With the release of Ubuntu 11.04 (codenamed “Natty Narwhal” in the alphabetical adjective-animal convention of Ubuntu releases) there is no longer a distinction between the desktop and netbook editions since now both editions now using the new Unity interface.
So what’s new in Ubuntu? (Again, Unity for the most part…)
Yes, Unity again is the key point in the 11.04 release as it was in the 10.10 Netbook release, but this isn’t your… umm… Ubuntu 10.10 Netbook user’s Unity… It’s far, far more polished.
Unity’s dock has been greatly improved from the 10.10 Netbook version. In 10.10, the dock was always visible at the left side of the screen, and application windows would open up alongside it. In 11.04, the dock now hides itself in a completely natural fashion. It essentially gets “pushed aside” whenever the space it takes up is needed (e. g. when you maximize a window, or simply drag a window into the area where the dock resides). The dock will reappear when you move your mouse to the extreme left of the screen. It’s a different experience from “auto-hiding” a dock in other UI systems. Unity’s dock just conveniently gets out of the way.
Drag-and-drop reordering of icons in the dock, and simply scrolling up and down the list of icons is also far less twitchy than it was in 10.10. The animations in the dock, such as “folding over” the icons when there isn’t enough space for them, have been made a great deal more smooth.
Probably one of the nicest additions to the dock is a “Home Folder” icon which brings up the general File Manager window so you can browse files the old fashioned way (not using what Unity calls a “Lens” which I’ll get to later).
You also get a bundled install of LibreOffice ready to go in the dock. (In fact, I’m using LibreOffice Writer to draft this article.)
It’s generally a nice tool in the UI, and only gripe I would personally bring up about the new dock is that when you click on an icon to start an application, you get a small, subtle flashing animation. It’s not as obvious as it should be that you’ve successfully clicked on the icon (i.e. no Mac OS X style bouncing about).
File/Application Searches (“Lenses”)
Lenses were available in 10.10 (so, this technically isn’t new, and I’ll admit I previously didn’t know the official term for these). A lens is more-or-less a way to search for items in the OS or elsewhere using some sort of meta-data search. It’s somewhat similar to “Libraries” in Windows 7 or a “Smart Folder” in Snow Leopard, combined with a “Spotlight” style search.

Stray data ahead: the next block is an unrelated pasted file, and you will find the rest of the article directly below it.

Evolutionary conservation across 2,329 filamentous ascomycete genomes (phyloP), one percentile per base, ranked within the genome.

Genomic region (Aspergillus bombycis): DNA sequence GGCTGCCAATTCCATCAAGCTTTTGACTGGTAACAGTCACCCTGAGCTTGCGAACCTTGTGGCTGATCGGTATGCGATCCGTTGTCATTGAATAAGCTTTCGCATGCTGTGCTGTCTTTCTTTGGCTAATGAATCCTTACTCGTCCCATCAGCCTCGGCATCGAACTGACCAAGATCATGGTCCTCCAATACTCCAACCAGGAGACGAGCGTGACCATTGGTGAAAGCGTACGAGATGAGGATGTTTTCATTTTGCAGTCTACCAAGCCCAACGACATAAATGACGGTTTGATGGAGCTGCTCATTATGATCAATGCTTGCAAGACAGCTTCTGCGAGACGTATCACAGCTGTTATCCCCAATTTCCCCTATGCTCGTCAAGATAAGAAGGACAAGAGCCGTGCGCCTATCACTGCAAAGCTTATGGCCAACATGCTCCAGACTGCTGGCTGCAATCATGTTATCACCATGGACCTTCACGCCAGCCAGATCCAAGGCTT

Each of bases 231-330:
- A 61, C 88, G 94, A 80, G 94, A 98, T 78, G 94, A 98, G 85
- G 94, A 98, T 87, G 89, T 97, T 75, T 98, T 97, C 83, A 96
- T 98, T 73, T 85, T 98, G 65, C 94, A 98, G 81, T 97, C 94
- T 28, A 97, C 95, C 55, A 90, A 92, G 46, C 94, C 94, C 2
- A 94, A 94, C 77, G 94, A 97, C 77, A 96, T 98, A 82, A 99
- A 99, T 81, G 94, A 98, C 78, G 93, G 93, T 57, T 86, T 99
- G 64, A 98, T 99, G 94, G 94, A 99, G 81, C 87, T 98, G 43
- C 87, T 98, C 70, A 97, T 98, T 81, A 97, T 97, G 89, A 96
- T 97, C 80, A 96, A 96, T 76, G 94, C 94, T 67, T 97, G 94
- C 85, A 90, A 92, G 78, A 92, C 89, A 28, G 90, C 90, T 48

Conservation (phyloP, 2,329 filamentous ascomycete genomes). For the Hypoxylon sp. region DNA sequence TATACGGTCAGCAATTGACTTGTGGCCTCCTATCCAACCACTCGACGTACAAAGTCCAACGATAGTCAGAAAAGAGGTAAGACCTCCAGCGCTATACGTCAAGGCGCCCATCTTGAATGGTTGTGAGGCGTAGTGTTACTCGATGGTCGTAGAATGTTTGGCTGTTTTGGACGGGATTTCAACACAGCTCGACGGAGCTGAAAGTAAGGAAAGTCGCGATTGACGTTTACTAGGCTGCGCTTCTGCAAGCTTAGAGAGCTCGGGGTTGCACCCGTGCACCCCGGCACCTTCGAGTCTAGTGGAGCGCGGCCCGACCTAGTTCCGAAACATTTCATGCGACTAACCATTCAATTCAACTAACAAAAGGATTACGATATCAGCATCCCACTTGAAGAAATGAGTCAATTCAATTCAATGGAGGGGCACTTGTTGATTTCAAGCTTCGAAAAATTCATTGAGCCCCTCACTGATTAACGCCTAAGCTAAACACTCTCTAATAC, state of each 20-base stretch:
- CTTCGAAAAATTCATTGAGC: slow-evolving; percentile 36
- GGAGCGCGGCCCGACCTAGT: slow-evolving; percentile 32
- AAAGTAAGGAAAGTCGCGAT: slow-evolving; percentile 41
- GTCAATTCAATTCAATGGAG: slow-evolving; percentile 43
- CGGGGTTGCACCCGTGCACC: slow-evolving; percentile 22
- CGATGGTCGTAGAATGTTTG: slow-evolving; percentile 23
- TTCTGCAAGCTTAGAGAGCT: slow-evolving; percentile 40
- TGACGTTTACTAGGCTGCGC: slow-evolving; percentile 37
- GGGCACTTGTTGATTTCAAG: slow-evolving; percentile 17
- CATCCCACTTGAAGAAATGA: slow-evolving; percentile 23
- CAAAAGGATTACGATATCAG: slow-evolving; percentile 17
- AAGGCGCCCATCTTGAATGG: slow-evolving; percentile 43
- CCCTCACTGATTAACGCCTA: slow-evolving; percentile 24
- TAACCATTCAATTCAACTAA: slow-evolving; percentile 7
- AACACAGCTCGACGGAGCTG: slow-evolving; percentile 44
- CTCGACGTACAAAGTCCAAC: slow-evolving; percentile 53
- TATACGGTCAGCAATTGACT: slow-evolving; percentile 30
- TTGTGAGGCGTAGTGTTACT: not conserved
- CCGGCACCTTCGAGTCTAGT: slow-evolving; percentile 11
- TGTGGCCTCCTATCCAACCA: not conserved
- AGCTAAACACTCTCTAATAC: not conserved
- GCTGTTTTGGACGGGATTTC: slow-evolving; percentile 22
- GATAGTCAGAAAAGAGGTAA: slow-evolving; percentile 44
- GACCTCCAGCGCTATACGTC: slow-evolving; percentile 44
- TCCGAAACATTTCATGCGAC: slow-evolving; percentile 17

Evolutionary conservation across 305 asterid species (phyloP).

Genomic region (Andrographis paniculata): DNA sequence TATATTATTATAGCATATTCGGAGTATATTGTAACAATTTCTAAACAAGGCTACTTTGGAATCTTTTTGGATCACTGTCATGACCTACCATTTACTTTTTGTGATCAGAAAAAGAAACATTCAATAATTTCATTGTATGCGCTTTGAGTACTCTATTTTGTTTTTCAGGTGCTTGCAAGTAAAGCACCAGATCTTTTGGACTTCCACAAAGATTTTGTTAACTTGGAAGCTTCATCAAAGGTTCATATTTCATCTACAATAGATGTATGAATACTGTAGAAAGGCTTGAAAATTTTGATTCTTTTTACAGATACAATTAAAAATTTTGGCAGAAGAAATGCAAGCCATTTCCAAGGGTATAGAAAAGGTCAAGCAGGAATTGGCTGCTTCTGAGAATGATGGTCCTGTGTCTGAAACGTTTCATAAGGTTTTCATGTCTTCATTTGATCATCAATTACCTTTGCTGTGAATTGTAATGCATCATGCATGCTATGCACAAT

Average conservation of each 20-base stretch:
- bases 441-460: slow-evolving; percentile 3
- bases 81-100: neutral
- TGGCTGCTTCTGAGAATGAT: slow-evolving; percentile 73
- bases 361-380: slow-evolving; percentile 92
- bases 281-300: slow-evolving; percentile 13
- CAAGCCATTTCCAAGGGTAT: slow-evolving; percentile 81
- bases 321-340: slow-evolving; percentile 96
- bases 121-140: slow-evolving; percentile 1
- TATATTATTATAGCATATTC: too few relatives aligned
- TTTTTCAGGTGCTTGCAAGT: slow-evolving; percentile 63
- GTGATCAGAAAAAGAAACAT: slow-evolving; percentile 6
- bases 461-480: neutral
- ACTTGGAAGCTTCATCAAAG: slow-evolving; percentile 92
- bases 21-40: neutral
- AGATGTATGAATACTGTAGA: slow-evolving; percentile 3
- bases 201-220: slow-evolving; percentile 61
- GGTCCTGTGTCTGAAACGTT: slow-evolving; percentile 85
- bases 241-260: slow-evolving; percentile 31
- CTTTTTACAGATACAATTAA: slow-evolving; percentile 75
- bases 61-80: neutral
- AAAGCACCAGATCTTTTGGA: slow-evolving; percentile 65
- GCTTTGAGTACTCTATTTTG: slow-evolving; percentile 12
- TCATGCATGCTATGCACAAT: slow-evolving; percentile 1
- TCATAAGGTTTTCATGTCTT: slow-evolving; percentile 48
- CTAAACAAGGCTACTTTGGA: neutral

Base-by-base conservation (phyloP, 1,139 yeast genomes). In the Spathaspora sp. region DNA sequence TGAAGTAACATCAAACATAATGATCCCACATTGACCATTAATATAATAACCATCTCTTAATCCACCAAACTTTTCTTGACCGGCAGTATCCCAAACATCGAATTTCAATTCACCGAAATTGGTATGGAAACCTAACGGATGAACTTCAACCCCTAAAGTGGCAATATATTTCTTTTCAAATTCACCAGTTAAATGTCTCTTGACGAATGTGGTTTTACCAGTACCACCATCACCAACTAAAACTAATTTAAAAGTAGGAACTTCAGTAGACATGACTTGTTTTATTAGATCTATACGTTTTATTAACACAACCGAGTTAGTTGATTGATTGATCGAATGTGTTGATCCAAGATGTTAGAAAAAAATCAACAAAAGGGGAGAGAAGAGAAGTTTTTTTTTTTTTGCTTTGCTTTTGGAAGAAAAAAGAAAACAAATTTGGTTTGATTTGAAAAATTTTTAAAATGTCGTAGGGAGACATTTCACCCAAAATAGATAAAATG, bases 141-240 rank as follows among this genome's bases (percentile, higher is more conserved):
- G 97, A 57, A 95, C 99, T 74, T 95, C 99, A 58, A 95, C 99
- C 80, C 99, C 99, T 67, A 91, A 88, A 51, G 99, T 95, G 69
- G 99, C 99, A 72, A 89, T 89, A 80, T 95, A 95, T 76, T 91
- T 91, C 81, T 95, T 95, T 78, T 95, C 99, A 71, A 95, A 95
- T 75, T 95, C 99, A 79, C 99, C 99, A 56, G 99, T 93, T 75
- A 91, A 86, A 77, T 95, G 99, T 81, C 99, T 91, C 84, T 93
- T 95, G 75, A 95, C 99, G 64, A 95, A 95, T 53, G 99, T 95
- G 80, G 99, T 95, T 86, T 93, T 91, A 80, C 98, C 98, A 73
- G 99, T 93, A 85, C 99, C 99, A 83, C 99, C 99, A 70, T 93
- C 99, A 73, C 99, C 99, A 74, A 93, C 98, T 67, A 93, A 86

Lenses in 11.04 have been smoothed out a bit. Different categories of items you can search for have been more intelligently placed in a dropdown menu (before they were listed out horizontally and tended to stick off of the edge of the interface a bit).
You get two default lenses, one for searching for applications, and another for searching your files and folders (these were in 10.10 as well). What’s interesting, however, is that the lens concept in Unity has the ability to search for content outside of your computer (beyond just applications you may want from the Ubuntu Software Center). For instance, there is a Google Book lens that will allow you to search the entire Google Books repository. New lenses will probably start cropping up over time as developers take advantage of this feature.
One little thing…
One little thing of note, is that you can actually put things on the desktop. I figure this is worth mentioning since the previous netbook versions had a “Desktop” folder, but putting things in it really didn’t do anything in the UI. It was just a sort of vestigial folder from the full desktop version. Now you will actually be able to see and click on things on your netbook desktop!
That’s about it…
Well, I’ll have to say that’s really not about it… What I’ve written above are the general things that any basic user will notice right away. Although the general direction in the UI design seems to be veering away from dropdown application selection menus and file management windows and moving into new ways to discover and manage content on and off of your computer.
Of course, the best way to learn about Ubuntu’s features is to try it yourself. If you have a netbook my previous installation instructions should still work. Although since this isn’t specifically a netbook edition anymore, you may want to give it a shot on a desktop or laptop (perhaps using Wubi?).